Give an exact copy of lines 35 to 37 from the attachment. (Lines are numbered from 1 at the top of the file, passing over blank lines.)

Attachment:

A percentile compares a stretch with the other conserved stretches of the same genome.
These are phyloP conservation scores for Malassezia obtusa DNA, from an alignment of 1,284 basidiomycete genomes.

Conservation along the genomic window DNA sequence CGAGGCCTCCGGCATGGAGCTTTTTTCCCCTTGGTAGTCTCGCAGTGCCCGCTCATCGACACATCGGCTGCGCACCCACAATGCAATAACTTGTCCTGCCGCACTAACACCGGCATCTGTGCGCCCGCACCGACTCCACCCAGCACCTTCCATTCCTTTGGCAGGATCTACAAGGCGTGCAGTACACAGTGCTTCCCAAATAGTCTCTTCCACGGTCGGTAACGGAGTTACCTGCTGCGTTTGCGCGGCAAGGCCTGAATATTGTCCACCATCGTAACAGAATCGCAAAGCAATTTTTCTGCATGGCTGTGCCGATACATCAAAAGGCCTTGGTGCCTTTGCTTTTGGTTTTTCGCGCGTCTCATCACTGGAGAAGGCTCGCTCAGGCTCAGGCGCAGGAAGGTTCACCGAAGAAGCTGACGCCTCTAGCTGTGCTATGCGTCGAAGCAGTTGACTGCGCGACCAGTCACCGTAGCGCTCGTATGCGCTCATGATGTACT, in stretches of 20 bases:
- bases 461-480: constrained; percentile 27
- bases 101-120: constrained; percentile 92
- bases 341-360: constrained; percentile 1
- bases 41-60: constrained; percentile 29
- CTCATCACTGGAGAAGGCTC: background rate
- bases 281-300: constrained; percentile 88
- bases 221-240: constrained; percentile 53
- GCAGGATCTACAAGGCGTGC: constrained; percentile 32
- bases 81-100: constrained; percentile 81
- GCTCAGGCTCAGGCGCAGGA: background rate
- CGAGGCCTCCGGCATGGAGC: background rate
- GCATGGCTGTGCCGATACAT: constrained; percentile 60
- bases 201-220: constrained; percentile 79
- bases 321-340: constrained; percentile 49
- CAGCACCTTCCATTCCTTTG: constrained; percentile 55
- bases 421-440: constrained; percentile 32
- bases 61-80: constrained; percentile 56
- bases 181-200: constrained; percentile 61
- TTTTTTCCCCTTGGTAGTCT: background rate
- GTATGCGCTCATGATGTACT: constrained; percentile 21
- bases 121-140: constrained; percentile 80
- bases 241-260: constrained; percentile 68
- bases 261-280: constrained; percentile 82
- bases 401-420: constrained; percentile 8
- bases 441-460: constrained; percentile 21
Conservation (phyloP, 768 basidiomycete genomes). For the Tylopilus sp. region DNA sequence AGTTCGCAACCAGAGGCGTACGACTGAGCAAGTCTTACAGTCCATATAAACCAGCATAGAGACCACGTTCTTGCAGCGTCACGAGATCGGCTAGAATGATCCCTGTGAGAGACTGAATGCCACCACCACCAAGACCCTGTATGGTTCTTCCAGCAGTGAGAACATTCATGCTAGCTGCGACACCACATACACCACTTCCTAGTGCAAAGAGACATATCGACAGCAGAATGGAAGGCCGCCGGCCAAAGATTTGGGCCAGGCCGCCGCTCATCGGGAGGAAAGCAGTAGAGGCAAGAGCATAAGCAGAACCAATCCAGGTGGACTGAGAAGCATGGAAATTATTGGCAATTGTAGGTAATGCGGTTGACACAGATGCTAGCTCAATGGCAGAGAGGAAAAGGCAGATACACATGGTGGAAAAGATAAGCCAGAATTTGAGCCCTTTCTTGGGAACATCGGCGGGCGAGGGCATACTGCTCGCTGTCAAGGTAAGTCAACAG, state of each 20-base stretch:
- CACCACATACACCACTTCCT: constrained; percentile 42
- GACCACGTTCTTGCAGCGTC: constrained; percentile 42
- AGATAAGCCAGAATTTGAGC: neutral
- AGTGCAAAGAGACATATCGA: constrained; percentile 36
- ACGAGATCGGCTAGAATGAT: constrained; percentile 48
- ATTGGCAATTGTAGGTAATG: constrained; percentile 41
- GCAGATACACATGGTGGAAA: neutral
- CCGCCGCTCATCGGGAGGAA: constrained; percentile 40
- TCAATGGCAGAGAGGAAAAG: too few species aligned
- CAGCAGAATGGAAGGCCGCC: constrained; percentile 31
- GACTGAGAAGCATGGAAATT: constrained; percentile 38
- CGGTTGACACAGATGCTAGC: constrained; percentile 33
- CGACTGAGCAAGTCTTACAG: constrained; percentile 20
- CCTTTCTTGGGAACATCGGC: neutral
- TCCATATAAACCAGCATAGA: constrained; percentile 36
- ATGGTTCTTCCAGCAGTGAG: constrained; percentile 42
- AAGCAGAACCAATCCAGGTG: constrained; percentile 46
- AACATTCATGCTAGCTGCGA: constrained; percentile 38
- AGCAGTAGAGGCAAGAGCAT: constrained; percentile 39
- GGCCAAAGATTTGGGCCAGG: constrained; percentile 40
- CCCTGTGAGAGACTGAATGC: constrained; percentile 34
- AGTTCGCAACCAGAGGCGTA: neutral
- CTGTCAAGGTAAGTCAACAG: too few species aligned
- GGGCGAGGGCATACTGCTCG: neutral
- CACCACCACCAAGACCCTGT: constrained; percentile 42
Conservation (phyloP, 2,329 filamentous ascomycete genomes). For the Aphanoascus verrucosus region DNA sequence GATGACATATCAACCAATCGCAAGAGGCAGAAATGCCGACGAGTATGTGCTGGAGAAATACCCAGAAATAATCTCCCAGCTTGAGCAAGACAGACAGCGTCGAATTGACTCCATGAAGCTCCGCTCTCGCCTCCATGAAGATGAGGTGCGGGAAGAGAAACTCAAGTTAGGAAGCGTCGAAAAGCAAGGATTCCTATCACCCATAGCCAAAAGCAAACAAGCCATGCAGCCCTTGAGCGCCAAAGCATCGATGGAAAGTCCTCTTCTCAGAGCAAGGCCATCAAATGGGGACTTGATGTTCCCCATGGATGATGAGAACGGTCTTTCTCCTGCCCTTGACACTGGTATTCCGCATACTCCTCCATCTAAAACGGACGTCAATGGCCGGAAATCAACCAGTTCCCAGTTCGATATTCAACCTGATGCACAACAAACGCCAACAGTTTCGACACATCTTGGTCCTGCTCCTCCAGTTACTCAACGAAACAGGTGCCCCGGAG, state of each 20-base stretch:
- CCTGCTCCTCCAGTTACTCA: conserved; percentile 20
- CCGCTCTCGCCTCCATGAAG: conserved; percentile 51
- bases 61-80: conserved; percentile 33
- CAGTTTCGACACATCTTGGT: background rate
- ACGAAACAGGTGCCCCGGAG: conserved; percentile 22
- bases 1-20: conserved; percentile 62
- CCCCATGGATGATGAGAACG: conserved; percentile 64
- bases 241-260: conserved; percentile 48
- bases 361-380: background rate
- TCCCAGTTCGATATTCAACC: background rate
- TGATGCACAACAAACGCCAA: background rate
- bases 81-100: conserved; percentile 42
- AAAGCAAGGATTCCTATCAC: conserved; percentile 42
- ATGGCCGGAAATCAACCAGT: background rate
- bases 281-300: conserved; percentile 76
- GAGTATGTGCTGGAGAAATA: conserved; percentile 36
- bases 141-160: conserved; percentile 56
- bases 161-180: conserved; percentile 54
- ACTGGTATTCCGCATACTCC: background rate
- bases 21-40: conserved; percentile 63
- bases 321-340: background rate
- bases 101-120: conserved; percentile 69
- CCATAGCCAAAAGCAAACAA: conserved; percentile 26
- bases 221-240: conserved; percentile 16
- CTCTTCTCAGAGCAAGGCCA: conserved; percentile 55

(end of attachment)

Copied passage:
- ATTGGCAATTGTAGGTAATG: constrained; percentile 41
- GCAGATACACATGGTGGAAA: neutral
- CCGCCGCTCATCGGGAGGAA: constrained; percentile 40